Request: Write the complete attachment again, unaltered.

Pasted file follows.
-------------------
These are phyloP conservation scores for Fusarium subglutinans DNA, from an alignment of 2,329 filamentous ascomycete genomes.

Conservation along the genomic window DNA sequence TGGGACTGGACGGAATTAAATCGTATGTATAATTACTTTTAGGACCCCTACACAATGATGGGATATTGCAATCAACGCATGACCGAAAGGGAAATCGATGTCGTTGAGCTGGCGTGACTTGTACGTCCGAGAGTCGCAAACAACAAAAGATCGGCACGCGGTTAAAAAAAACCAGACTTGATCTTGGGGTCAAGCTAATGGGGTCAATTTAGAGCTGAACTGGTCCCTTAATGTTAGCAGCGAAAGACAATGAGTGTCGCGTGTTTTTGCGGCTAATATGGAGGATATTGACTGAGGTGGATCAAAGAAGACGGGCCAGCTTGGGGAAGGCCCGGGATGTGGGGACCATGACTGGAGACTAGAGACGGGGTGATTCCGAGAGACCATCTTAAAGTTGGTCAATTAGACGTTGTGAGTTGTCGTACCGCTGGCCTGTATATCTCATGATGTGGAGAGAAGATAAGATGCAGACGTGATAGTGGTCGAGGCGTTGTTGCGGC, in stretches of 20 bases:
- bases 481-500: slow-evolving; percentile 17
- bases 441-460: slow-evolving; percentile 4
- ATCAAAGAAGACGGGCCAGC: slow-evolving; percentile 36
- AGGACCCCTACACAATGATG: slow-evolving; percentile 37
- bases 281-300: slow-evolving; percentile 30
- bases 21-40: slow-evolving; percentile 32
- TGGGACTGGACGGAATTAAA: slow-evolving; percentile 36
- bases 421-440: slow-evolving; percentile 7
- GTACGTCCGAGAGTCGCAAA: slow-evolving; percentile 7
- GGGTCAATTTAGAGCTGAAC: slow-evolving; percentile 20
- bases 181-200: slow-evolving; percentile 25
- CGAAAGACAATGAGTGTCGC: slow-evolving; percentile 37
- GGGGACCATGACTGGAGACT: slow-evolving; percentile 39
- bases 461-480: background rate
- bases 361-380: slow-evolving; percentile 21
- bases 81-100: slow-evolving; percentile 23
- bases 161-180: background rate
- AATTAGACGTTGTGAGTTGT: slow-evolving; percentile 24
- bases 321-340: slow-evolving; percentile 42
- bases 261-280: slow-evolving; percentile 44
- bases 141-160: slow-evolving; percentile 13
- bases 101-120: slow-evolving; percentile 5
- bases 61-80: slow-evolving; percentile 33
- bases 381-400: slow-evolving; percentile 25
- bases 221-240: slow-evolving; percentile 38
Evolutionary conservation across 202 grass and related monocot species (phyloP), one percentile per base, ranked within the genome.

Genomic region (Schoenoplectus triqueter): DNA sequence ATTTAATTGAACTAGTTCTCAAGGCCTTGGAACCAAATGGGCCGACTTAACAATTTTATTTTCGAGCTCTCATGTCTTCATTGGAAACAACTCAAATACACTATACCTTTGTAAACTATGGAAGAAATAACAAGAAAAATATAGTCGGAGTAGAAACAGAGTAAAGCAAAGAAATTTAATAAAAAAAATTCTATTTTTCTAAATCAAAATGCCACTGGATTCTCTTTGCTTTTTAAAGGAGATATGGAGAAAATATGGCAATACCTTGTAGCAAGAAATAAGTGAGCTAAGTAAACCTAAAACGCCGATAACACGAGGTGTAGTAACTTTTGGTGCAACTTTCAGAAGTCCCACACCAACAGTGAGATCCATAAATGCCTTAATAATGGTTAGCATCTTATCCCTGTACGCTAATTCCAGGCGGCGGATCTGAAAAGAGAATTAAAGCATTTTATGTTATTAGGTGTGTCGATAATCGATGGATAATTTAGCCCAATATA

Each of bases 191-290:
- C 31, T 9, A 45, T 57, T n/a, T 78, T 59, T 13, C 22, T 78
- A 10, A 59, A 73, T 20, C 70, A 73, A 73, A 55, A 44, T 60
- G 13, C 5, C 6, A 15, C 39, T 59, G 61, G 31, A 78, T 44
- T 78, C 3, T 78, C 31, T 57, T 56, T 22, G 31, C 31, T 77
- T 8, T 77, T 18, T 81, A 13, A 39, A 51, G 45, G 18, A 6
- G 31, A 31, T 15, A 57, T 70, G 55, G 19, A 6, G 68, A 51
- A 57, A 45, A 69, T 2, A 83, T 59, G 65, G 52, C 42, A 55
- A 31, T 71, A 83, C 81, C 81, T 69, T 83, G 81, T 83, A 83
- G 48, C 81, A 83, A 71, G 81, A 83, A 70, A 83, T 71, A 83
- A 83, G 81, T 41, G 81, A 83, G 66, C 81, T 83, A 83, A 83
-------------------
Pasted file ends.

These are phyloP conservation scores for Fusarium subglutinans DNA, from an alignment of 2,329 filamentous ascomycete genomes.

Conservation along the genomic window DNA sequence TGGGACTGGACGGAATTAAATCGTATGTATAATTACTTTTAGGACCCCTACACAATGATGGGATATTGCAATCAACGCATGACCGAAAGGGAAATCGATGTCGTTGAGCTGGCGTGACTTGTACGTCCGAGAGTCGCAAACAACAAAAGATCGGCACGCGGTTAAAAAAAACCAGACTTGATCTTGGGGTCAAGCTAATGGGGTCAATTTAGAGCTGAACTGGTCCCTTAATGTTAGCAGCGAAAGACAATGAGTGTCGCGTGTTTTTGCGGCTAATATGGAGGATATTGACTGAGGTGGATCAAAGAAGACGGGCCAGCTTGGGGAAGGCCCGGGATGTGGGGACCATGACTGGAGACTAGAGACGGGGTGATTCCGAGAGACCATCTTAAAGTTGGTCAATTAGACGTTGTGAGTTGTCGTACCGCTGGCCTGTATATCTCATGATGTGGAGAGAAGATAAGATGCAGACGTGATAGTGGTCGAGGCGTTGTTGCGGC, in stretches of 20 bases:
- bases 481-500: slow-evolving; percentile 17
- bases 441-460: slow-evolving; percentile 4
- ATCAAAGAAGACGGGCCAGC: slow-evolving; percentile 36
- AGGACCCCTACACAATGATG: slow-evolving; percentile 37
- bases 281-300: slow-evolving; percentile 30
- bases 21-40: slow-evolving; percentile 32
- TGGGACTGGACGGAATTAAA: slow-evolving; percentile 36
- bases 421-440: slow-evolving; percentile 7
- GTACGTCCGAGAGTCGCAAA: slow-evolving; percentile 7
- GGGTCAATTTAGAGCTGAAC: slow-evolving; percentile 20
- bases 181-200: slow-evolving; percentile 25
- CGAAAGACAATGAGTGTCGC: slow-evolving; percentile 37
- GGGGACCATGACTGGAGACT: slow-evolving; percentile 39
- bases 461-480: background rate
- bases 361-380: slow-evolving; percentile 21
- bases 81-100: slow-evolving; percentile 23
- bases 161-180: background rate
- AATTAGACGTTGTGAGTTGT: slow-evolving; percentile 24
- bases 321-340: slow-evolving; percentile 42
- bases 261-280: slow-evolving; percentile 44
- bases 141-160: slow-evolving; percentile 13
- bases 101-120: slow-evolving; percentile 5
- bases 61-80: slow-evolving; percentile 33
- bases 381-400: slow-evolving; percentile 25
- bases 221-240: slow-evolving; percentile 38
Evolutionary conservation across 202 grass and related monocot species (phyloP), one percentile per base, ranked within the genome.

Genomic region (Schoenoplectus triqueter): DNA sequence ATTTAATTGAACTAGTTCTCAAGGCCTTGGAACCAAATGGGCCGACTTAACAATTTTATTTTCGAGCTCTCATGTCTTCATTGGAAACAACTCAAATACACTATACCTTTGTAAACTATGGAAGAAATAACAAGAAAAATATAGTCGGAGTAGAAACAGAGTAAAGCAAAGAAATTTAATAAAAAAAATTCTATTTTTCTAAATCAAAATGCCACTGGATTCTCTTTGCTTTTTAAAGGAGATATGGAGAAAATATGGCAATACCTTGTAGCAAGAAATAAGTGAGCTAAGTAAACCTAAAACGCCGATAACACGAGGTGTAGTAACTTTTGGTGCAACTTTCAGAAGTCCCACACCAACAGTGAGATCCATAAATGCCTTAATAATGGTTAGCATCTTATCCCTGTACGCTAATTCCAGGCGGCGGATCTGAAAAGAGAATTAAAGCATTTTATGTTATTAGGTGTGTCGATAATCGATGGATAATTTAGCCCAATATA

Each of bases 191-290:
- C 31, T 9, A 45, T 57, T n/a, T 78, T 59, T 13, C 22, T 78
- A 10, A 59, A 73, T 20, C 70, A 73, A 73, A 55, A 44, T 60
- G 13, C 5, C 6, A 15, C 39, T 59, G 61, G 31, A 78, T 44
- T 78, C 3, T 78, C 31, T 57, T 56, T 22, G 31, C 31, T 77
- T 8, T 77, T 18, T 81, A 13, A 39, A 51, G 45, G 18, A 6
- G 31, A 31, T 15, A 57, T 70, G 55, G 19, A 6, G 68, A 51
- A 57, A 45, A 69, T 2, A 83, T 59, G 65, G 52, C 42, A 55
- A 31, T 71, A 83, C 81, C 81, T 69, T 83, G 81, T 83, A 83
- G 48, C 81, A 83, A 71, G 81, A 83, A 70, A 83, T 71, A 83
- A 83, G 81, T 41, G 81, A 83, G 66, C 81, T 83, A 83, A 83